By Stacey Brown is Program Director of the Human Services Program at Edison State College School of Health Professions. She is also a Licensed Mental Health Therapist.
We know that it is important to take care of ourselves in order to feel good, be healthy and function well as workers, parents, partners and contributing members of society. We know that we are expected to accomplish the required tasks of daily living, find work/personal life balance, be nurturing parents and caretakers, community contributors, good role models for the youth and feel happy and joyous most of the time. We know we “should” eat balanced meals, exercise, wash our hands to prevent the spread of germs and go to the doctor if we get really sick. Handling all of this can be a gargantuan task.
The reality is that many of us tend to neglect one or more of these important areas because it is hard to find that balance to do it all. As a result, stress, anxiety, depression, frustration, strained relationships, inattention, sleeplessness and irritability can result. In extreme cases, some of us experience more severe symptoms of mental illness that may have been genetically inherited or triggered by all of these unmet needs and responsibilities.
May is Mental Health Awareness Month. Learning about early warning signs and what to do if the symptoms are present can get you and your loved ones on the road to recovery quickly. The stigma of mental illness in America has prevented education and awareness of these very treatable issues. These conversations can be uncomfortable. Just as we have been educated about the early warning signs to look for regarding bronchitis or heart disease and about the importance of sneezing into our tissues and using condoms rather than spreading contagious diseases, there are strategies to help prevent, cope with and treat mental health issues.
According to the National Alliance for Mental Illness, 1 in every 4 adults experiences some sort of mental illness issue in their lifetime. All of us will likely be touched by mental illness in some way. Knowing the early warning signs and knowing prevention and treatment strategies can strengthen your ability to cope with everyday problems and struggles more effectively to, hopefully, prevent a more serious health issue or crisis.
If you or someone you know is experiencing one or more of the following feelings or behaviors, it’s worth checking out:
• Eating or sleeping too much or too little
• Pulling away from people and usual activities
• Having low or no energy
• Feeling numb or like nothing matters
• Having unexplained aches and pains
• Feeling helpless or hopeless
• Frequent headaches
• Chronic complaining
• High blood pressure and/or rapid heart-rate
• Smoking, drinking, or using drugs more than usual
• Feeling unusually confused, for getful, on edge, angry, upset, worried, or scared
• Yelling or fighting with family and friends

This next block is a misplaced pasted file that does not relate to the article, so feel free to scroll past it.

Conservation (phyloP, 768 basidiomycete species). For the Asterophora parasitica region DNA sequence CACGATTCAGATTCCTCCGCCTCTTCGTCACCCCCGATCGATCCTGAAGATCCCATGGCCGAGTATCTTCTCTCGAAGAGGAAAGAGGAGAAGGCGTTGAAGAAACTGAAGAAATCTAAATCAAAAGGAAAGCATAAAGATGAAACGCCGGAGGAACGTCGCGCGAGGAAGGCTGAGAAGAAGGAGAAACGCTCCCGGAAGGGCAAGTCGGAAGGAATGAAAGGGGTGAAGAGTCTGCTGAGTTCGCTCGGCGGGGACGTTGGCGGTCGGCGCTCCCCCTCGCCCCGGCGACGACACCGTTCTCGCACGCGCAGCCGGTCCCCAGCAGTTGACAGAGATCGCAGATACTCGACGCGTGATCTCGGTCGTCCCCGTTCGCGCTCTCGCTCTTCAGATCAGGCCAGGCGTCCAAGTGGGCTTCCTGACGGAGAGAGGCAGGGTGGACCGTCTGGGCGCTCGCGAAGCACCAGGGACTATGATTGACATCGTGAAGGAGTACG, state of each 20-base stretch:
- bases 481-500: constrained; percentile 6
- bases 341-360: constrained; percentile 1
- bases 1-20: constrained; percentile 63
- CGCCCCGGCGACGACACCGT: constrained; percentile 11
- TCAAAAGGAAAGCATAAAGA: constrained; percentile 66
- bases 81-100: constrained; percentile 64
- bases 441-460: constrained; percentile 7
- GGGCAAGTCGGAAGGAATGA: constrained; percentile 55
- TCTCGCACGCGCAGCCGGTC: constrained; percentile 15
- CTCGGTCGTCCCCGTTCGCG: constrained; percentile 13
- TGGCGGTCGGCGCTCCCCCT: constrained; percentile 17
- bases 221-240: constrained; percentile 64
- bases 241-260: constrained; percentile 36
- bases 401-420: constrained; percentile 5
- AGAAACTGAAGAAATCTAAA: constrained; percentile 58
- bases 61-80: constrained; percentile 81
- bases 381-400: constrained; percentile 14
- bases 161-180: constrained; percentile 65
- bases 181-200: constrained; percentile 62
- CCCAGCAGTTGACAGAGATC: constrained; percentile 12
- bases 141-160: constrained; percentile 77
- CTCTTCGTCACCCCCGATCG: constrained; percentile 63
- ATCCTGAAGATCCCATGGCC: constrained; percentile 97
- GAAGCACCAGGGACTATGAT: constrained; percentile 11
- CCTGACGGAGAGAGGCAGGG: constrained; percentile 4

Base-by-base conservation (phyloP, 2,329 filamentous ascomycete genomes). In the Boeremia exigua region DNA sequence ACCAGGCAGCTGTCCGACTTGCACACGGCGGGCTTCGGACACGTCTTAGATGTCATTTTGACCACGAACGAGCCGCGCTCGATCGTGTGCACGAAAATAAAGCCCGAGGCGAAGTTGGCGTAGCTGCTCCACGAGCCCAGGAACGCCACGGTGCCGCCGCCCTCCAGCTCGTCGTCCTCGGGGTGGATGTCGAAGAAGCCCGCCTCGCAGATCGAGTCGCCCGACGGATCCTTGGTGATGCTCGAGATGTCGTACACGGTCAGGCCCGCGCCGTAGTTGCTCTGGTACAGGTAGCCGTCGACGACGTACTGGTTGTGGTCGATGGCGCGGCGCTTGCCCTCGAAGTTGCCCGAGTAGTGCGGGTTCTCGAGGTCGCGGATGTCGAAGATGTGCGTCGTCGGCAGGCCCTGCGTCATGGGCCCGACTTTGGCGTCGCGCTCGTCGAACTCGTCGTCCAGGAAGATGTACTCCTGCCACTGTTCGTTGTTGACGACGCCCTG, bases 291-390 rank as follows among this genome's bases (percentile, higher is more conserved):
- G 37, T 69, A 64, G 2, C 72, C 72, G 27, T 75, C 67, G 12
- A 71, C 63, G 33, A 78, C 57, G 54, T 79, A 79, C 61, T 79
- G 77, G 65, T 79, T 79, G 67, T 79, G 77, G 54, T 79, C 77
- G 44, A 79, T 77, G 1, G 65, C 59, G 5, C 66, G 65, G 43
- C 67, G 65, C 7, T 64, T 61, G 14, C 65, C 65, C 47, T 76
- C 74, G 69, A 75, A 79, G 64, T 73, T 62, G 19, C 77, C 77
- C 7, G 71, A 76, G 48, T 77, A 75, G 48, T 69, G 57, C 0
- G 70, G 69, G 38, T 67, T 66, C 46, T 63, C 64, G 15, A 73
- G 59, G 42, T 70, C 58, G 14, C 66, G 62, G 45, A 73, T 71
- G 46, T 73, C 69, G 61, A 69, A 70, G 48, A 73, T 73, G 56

• Experiencing severe mood swings that cause problems in relationships
• Having persistent thoughts and memories you can’t get out of your head
• Hearing voices or believing things that are not true
• Thinking of harming yourself or others
• Inability to perform daily tasks like taking care of your kids or getting to work or school
Becoming aware of your symptoms, staying honest with yourself and taking a realistic account of your experiences will be life changing. Listen to family or friends who may offer concern. Obtaining a comprehensive assessment by a licensed mental health professional is the next step to recovery. After the assessment, treatment options can be reviewed.
There’s a lot of science behind the treatment of mental health issues. Take advantage of the treatment options available to you.
Research consistently shows that attitude, gratitude, willingness to seek help and guidance and self-esteem play a huge part in the success or failure of treatment, and thus, life satisfaction. Learning strategies to help you deal with stress and interpersonal conflict, parenting strategies, or old lingering issues of trauma or abuse will help you to feel stronger, more confident, more hopeful and more capable so you can build a happy and rewarding life.
Learning how to think positively and reframe problems in a solution oriented way, learning how to let go and be mindful and present rather than worrying or getting anxious are a few ways counseling can help. Staying connected to others, involved in groups, helping others, getting enough sleep, eating a healthy diet, exercising, taking care of your spirit, enjoying a hobby and spending time with quiet reflection are things that you can do to help yourself with stress.
Take some time to learn about mental health. Take responsibility for yourself and your wellness. Your mental health is one of your greatest assets.
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